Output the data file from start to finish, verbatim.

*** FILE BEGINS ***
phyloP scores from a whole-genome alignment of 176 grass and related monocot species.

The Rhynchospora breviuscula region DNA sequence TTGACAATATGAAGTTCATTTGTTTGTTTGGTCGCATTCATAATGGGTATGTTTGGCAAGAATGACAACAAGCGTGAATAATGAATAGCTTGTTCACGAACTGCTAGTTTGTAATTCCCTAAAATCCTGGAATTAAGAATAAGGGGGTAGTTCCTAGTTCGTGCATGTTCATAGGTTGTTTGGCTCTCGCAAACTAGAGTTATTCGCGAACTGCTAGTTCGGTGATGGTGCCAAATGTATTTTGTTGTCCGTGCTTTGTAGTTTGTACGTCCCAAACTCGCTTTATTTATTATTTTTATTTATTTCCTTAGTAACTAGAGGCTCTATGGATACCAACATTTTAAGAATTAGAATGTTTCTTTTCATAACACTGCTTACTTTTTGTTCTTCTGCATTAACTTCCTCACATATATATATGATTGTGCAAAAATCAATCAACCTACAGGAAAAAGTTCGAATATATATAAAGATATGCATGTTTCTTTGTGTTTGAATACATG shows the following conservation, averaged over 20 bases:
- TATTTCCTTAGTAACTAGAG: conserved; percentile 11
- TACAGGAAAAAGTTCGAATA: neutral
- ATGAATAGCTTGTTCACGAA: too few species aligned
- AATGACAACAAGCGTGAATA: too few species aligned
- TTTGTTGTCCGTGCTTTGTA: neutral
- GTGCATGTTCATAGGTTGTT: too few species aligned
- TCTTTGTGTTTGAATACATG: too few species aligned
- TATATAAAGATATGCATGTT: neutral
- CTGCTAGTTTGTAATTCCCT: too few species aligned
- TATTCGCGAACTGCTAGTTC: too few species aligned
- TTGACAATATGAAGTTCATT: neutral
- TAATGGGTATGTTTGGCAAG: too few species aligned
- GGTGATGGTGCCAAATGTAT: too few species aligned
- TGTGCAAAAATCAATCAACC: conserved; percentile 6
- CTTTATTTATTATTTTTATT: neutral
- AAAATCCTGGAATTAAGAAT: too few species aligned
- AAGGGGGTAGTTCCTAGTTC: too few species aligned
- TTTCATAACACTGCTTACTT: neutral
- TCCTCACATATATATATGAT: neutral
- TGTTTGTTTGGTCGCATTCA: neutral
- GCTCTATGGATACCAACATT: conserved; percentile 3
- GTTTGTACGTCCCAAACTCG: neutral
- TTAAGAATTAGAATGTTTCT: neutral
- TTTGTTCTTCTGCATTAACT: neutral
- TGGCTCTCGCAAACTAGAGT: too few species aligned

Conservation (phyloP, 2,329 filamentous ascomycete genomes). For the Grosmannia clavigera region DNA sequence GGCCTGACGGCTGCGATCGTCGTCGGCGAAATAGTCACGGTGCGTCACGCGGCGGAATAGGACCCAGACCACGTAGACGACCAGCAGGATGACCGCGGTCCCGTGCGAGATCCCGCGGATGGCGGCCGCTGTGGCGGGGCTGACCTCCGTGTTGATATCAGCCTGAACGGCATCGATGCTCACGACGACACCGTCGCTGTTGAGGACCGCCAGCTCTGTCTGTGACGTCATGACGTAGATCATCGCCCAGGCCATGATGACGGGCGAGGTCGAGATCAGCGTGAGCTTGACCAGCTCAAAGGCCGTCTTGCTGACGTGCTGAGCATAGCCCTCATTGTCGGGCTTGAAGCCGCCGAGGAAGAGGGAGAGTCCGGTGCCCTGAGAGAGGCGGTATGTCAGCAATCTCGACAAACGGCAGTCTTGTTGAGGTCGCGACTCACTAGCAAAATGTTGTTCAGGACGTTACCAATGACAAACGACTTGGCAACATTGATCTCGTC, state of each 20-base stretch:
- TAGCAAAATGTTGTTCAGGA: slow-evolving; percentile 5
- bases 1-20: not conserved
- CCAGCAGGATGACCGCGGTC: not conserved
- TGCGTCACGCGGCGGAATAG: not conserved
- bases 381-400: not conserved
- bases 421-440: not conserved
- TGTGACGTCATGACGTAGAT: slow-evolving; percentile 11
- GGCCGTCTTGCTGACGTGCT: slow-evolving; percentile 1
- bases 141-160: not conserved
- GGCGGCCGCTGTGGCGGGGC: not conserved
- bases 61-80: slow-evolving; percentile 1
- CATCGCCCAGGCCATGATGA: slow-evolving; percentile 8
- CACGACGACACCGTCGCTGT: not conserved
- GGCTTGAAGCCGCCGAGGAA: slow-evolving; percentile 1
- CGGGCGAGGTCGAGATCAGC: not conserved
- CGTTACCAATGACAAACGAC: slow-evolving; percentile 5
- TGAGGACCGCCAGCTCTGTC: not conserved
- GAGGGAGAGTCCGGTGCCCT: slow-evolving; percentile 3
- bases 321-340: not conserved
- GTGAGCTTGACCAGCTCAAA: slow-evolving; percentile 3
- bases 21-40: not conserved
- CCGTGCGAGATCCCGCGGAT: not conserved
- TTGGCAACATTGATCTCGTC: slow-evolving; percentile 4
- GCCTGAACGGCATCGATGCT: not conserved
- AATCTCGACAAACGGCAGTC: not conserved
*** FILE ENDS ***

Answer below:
phyloP scores from a whole-genome alignment of 176 grass and related monocot species.

The Rhynchospora breviuscula region DNA sequence TTGACAATATGAAGTTCATTTGTTTGTTTGGTCGCATTCATAATGGGTATGTTTGGCAAGAATGACAACAAGCGTGAATAATGAATAGCTTGTTCACGAACTGCTAGTTTGTAATTCCCTAAAATCCTGGAATTAAGAATAAGGGGGTAGTTCCTAGTTCGTGCATGTTCATAGGTTGTTTGGCTCTCGCAAACTAGAGTTATTCGCGAACTGCTAGTTCGGTGATGGTGCCAAATGTATTTTGTTGTCCGTGCTTTGTAGTTTGTACGTCCCAAACTCGCTTTATTTATTATTTTTATTTATTTCCTTAGTAACTAGAGGCTCTATGGATACCAACATTTTAAGAATTAGAATGTTTCTTTTCATAACACTGCTTACTTTTTGTTCTTCTGCATTAACTTCCTCACATATATATATGATTGTGCAAAAATCAATCAACCTACAGGAAAAAGTTCGAATATATATAAAGATATGCATGTTTCTTTGTGTTTGAATACATG shows the following conservation, averaged over 20 bases:
- TATTTCCTTAGTAACTAGAG: conserved; percentile 11
- TACAGGAAAAAGTTCGAATA: neutral
- ATGAATAGCTTGTTCACGAA: too few species aligned
- AATGACAACAAGCGTGAATA: too few species aligned
- TTTGTTGTCCGTGCTTTGTA: neutral
- GTGCATGTTCATAGGTTGTT: too few species aligned
- TCTTTGTGTTTGAATACATG: too few species aligned
- TATATAAAGATATGCATGTT: neutral
- CTGCTAGTTTGTAATTCCCT: too few species aligned
- TATTCGCGAACTGCTAGTTC: too few species aligned
- TTGACAATATGAAGTTCATT: neutral
- TAATGGGTATGTTTGGCAAG: too few species aligned
- GGTGATGGTGCCAAATGTAT: too few species aligned
- TGTGCAAAAATCAATCAACC: conserved; percentile 6
- CTTTATTTATTATTTTTATT: neutral
- AAAATCCTGGAATTAAGAAT: too few species aligned
- AAGGGGGTAGTTCCTAGTTC: too few species aligned
- TTTCATAACACTGCTTACTT: neutral
- TCCTCACATATATATATGAT: neutral
- TGTTTGTTTGGTCGCATTCA: neutral
- GCTCTATGGATACCAACATT: conserved; percentile 3
- GTTTGTACGTCCCAAACTCG: neutral
- TTAAGAATTAGAATGTTTCT: neutral
- TTTGTTCTTCTGCATTAACT: neutral
- TGGCTCTCGCAAACTAGAGT: too few species aligned

Conservation (phyloP, 2,329 filamentous ascomycete genomes). For the Grosmannia clavigera region DNA sequence GGCCTGACGGCTGCGATCGTCGTCGGCGAAATAGTCACGGTGCGTCACGCGGCGGAATAGGACCCAGACCACGTAGACGACCAGCAGGATGACCGCGGTCCCGTGCGAGATCCCGCGGATGGCGGCCGCTGTGGCGGGGCTGACCTCCGTGTTGATATCAGCCTGAACGGCATCGATGCTCACGACGACACCGTCGCTGTTGAGGACCGCCAGCTCTGTCTGTGACGTCATGACGTAGATCATCGCCCAGGCCATGATGACGGGCGAGGTCGAGATCAGCGTGAGCTTGACCAGCTCAAAGGCCGTCTTGCTGACGTGCTGAGCATAGCCCTCATTGTCGGGCTTGAAGCCGCCGAGGAAGAGGGAGAGTCCGGTGCCCTGAGAGAGGCGGTATGTCAGCAATCTCGACAAACGGCAGTCTTGTTGAGGTCGCGACTCACTAGCAAAATGTTGTTCAGGACGTTACCAATGACAAACGACTTGGCAACATTGATCTCGTC, state of each 20-base stretch:
- TAGCAAAATGTTGTTCAGGA: slow-evolving; percentile 5
- bases 1-20: not conserved
- CCAGCAGGATGACCGCGGTC: not conserved
- TGCGTCACGCGGCGGAATAG: not conserved
- bases 381-400: not conserved
- bases 421-440: not conserved
- TGTGACGTCATGACGTAGAT: slow-evolving; percentile 11
- GGCCGTCTTGCTGACGTGCT: slow-evolving; percentile 1
- bases 141-160: not conserved
- GGCGGCCGCTGTGGCGGGGC: not conserved
- bases 61-80: slow-evolving; percentile 1
- CATCGCCCAGGCCATGATGA: slow-evolving; percentile 8
- CACGACGACACCGTCGCTGT: not conserved
- GGCTTGAAGCCGCCGAGGAA: slow-evolving; percentile 1
- CGGGCGAGGTCGAGATCAGC: not conserved
- CGTTACCAATGACAAACGAC: slow-evolving; percentile 5
- TGAGGACCGCCAGCTCTGTC: not conserved
- GAGGGAGAGTCCGGTGCCCT: slow-evolving; percentile 3
- bases 321-340: not conserved
- GTGAGCTTGACCAGCTCAAA: slow-evolving; percentile 3
- bases 21-40: not conserved
- CCGTGCGAGATCCCGCGGAT: not conserved
- TTGGCAACATTGATCTCGTC: slow-evolving; percentile 4
- GCCTGAACGGCATCGATGCT: not conserved
- AATCTCGACAAACGGCAGTC: not conserved